WASHINGTON — More than 11,000 people have signed a petition aimed at pushing the House Ethics Committee to complete its investigation into whether Rep. Chris Collins, a Clarence Republican, engaged in insider stock trading.
Public Citizen, a good-government group founded by Ralph Nader in the early 1970s, sent the petition to the Ethics Committee Thursday, roughly six months after the panel announced that it would keep open its probe into Collins' stock trades.
“The House ethics committee could have pursued one of two options: Either dismiss the complaint or pursue the complaint with a formal investigation,” said Craig Holman, government affairs lobbyist for Public Citizen’s Congress Watch division. “Instead, the committee found a third option – declining to dismiss or investigate, pending further review. That was a half-year ago.”
Now, Public Citizen said, the Ethics Committee should pursue a full investigation of both Collins and former Rep. Tom Price, a Georgia Republican who later served briefly as President Trump's health secretary.
Public Citizen questions whether Price also benefited from insider information in his purchase the stock of Innate Immunotherapeutics, an Australian biotech in which Collins is the largest investor. Collins touted the stock to Price and several other members of Congress.
The petition reads: “We, the undersigned, call on the House ethics committee to proceed with a formal investigation into Rep. Chris Collins and former Rep. Tom Price for potential insider trading. If there is good reason to believe members of Congress have broken the law to make a profit, it is critical that we hold them accountable to the fullest extent possible.”
Asked for comment, Collins' political adviser, Christopher M. Grant, called the petition a political document pushed by Democrats.
"The fact that 99 percent of the signatures came from outside the district, on this online petition manufactured by God-knows-who, shows how political Democrats are trying to make this," Grant said.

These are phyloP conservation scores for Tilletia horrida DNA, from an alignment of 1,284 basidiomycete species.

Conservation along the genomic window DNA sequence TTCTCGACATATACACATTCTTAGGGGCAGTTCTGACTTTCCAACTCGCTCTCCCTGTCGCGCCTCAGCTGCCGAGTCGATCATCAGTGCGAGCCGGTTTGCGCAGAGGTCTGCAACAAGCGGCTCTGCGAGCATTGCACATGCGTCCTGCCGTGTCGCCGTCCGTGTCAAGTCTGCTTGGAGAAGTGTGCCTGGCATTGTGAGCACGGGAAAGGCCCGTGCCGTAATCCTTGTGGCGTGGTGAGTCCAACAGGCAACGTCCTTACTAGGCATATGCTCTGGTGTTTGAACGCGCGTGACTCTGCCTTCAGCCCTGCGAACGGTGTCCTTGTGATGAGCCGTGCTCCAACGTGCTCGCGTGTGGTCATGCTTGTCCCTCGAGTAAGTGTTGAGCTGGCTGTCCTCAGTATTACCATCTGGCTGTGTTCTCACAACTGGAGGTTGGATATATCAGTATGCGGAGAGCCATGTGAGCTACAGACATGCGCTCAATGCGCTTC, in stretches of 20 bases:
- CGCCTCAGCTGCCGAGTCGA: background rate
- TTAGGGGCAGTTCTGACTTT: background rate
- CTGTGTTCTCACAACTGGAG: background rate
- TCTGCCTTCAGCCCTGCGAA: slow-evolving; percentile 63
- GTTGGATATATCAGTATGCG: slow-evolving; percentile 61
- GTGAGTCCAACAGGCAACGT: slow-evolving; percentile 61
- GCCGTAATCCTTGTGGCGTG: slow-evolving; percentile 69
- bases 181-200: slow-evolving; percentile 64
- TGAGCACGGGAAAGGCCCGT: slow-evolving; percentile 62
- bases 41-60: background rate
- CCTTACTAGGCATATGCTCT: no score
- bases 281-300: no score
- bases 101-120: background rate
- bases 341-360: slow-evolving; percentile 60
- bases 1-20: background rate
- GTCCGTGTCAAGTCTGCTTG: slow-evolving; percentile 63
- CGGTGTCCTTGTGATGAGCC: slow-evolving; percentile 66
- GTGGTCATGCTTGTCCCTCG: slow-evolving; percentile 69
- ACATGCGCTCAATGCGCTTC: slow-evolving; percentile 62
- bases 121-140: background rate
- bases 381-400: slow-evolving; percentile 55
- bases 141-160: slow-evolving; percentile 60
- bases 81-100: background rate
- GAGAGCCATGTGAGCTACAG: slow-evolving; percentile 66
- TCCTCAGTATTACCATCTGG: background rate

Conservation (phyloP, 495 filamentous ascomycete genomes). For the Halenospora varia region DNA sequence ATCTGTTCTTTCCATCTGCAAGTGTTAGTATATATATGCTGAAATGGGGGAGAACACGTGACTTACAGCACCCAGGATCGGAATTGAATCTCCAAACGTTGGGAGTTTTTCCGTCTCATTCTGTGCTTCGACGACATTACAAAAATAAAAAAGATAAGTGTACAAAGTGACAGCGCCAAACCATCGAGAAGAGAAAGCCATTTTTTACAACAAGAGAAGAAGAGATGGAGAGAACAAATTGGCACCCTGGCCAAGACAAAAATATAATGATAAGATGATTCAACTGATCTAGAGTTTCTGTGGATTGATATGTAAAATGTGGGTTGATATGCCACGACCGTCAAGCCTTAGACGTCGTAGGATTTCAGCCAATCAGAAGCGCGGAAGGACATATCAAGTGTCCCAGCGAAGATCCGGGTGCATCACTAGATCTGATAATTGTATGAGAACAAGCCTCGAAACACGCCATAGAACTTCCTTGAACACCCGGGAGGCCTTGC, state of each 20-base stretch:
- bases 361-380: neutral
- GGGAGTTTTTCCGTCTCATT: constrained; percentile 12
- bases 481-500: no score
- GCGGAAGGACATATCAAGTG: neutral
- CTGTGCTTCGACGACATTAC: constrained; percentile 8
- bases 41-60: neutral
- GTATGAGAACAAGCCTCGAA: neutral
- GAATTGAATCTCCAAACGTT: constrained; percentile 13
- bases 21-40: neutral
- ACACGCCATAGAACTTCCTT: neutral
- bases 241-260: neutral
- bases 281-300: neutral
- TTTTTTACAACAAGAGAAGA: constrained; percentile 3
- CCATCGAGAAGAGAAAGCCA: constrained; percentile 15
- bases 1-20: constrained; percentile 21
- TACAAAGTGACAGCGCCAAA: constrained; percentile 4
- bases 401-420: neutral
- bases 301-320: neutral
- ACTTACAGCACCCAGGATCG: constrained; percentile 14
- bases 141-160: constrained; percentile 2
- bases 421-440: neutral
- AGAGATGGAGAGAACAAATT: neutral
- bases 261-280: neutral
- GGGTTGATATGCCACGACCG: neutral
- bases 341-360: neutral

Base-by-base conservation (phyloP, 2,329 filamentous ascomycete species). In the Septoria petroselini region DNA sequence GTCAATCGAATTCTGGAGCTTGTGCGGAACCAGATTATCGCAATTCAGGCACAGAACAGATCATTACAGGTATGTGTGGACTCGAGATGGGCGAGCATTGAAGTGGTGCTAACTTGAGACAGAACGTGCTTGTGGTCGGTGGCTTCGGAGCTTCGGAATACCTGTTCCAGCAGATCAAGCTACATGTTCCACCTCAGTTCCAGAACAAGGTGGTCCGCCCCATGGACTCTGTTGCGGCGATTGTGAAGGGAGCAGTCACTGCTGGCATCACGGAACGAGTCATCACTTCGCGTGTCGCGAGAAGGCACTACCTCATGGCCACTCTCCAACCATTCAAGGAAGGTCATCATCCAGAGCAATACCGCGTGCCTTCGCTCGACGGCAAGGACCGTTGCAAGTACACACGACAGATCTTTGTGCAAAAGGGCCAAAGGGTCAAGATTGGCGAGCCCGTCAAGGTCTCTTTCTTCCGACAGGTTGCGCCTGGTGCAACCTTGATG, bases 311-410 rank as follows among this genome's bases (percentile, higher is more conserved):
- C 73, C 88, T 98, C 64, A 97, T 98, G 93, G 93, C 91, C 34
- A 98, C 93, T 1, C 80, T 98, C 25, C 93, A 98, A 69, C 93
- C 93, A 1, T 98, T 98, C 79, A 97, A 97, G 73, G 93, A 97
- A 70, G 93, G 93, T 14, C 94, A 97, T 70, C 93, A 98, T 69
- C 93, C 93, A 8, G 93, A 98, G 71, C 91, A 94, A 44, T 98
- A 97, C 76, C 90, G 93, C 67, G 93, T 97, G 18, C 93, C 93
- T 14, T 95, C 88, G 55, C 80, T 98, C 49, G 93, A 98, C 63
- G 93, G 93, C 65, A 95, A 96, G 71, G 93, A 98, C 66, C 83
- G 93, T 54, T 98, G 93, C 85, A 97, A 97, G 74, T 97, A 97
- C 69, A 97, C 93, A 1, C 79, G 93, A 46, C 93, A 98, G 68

A Buffalo News review of the petition confirmed that only about 1 percent of the 11,709 signatures came from Western New York, but Holman stressed that the petition was not intended to be a local effort.
"The real purpose of the petition is to prompt the House Ethics Committee to do its job," he said. "And that's a national concern, so we did a national petition."
The petition was available for signing on the Public Citizen webpage for about a week, Holman said.
Tom Rust, chief counsel and staff director for the House Ethics Committee, declined to comment on the petition or the Collins investigation.
The committee announced in late August of last year that it was keeping open its investigation into Collins' involvement with Innate Immunotherapeutics.
Several weeks later, the committee released an Office of Congressional Ethics report said there is "a substantial reason to believe" that Collins violated federal law by touting Innate's stock of an obscure Australian biotech firm based on inside information. That investigative office said Collins also may have broken House ethics rules by persuading National Institutes of Health officials to meet with a staffer from that company.
But since the release of that report in October, the Ethics Committee has not said where things stand with its investigation into Collins.
That's not unusual, said Lisa Gilbert, vice president of legislative affairs at Public Citizen.
“The House Ethics Committee has a history of delaying, avoiding or choosing to forego investigations, often taking so long that the cases get dropped when the member resigned or lost their re-election bid, thus escaping accountability,” she said.
Collins has maintained his innocence throughout the probe, and Grant reiterated that point on Thursday. He noted that Collins has routinely cleared his investments with the Ethics Committee since he first ran for his current seat in Congress in 2012.
"We've said from day one that Chris fully complied with the law," Grant said. "We have absolute confidence that the Ethics Committee will find no wrongdoing here."
Public Citizen, which bills itself as "the people’s voice in the nation’s capital," regularly pushes for government ethics and lobbying reform through its Congress Watch division. Public Citizen also advocates for clean energy, financial reform aimed at benefiting consumers and several other policy changes.